A year and a half ago, Ingrid Kibler, who leads the global social media team at Trend Micro, started campaigning to “put the social back in social media”, which included humanizing Trend Micro’s brand voice across their platforms.
At the time, the team was going through internal changes, which created the opportunity for an audit of their social media presence.
During the audit, Ingrid’s team looked at what had been done in the past and where they wanted the brand to go in the future on social media.
Ingrid also started meeting with key stakeholders to gather feedback about Trend Micro’s social media.
“We asked their thoughts and opinions on what the program was doing, what they thought would be valuable for it, and what they wanted to see more of,” she said.
Ingrid’s team also did A/B testing on their social channels to show their stakeholders and the rest of the organization why they needed to make the shift toward a new, humanized style of content.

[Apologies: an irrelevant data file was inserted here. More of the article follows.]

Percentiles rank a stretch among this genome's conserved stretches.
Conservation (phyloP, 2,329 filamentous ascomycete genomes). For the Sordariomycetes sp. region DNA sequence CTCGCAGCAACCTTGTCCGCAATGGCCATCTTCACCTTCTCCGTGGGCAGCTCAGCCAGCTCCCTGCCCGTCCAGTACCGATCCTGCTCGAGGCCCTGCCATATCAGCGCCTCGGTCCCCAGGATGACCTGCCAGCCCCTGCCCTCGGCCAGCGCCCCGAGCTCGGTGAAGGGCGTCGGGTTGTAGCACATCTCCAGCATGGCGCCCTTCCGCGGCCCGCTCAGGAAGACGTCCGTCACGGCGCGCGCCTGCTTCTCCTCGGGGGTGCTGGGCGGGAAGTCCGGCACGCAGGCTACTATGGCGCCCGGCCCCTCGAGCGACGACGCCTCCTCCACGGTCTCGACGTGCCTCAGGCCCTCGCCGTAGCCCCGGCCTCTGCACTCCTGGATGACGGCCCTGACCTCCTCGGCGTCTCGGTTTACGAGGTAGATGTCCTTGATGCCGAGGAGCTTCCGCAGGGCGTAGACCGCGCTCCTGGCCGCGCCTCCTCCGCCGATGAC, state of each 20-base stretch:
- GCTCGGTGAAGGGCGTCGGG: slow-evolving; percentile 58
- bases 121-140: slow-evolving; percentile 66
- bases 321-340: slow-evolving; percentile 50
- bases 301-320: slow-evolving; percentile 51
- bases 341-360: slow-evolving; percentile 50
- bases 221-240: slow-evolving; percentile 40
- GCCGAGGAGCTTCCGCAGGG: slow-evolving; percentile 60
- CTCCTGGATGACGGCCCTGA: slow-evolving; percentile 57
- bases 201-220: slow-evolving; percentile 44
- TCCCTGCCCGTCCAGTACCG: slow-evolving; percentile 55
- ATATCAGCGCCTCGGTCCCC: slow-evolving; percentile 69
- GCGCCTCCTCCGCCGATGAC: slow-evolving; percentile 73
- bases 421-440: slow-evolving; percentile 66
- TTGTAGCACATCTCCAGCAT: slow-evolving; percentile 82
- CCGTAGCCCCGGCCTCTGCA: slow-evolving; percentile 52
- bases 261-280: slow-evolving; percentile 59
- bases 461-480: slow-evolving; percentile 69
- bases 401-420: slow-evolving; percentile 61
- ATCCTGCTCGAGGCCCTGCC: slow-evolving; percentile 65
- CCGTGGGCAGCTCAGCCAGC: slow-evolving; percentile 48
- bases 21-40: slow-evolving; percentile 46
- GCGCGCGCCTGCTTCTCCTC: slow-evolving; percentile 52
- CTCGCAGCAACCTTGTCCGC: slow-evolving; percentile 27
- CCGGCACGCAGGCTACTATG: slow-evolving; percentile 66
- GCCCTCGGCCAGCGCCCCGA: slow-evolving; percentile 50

Equipped with their A/B testing results, stakeholder feedback, and the audit of their social media presence, the team was able to put together a vision for the updated program, document new brand voice guidelines for social media, and incorporate them into their official social strategy.
Once the strategy was documented and formalized, Ingrid’s team presented it to their stakeholders.
A quick form was also created for internal teams to allow employees to contribute the types of community and culture-focused content the social media team was looking for.
“It was a very tactical, practical thing that Trenders could fill out and send to us that would help us accumulate more of the content we’re looking for,” Ingrid said.
Getting employees involved across the organization was essential to shifting Trend Micro’s brand voice on social media.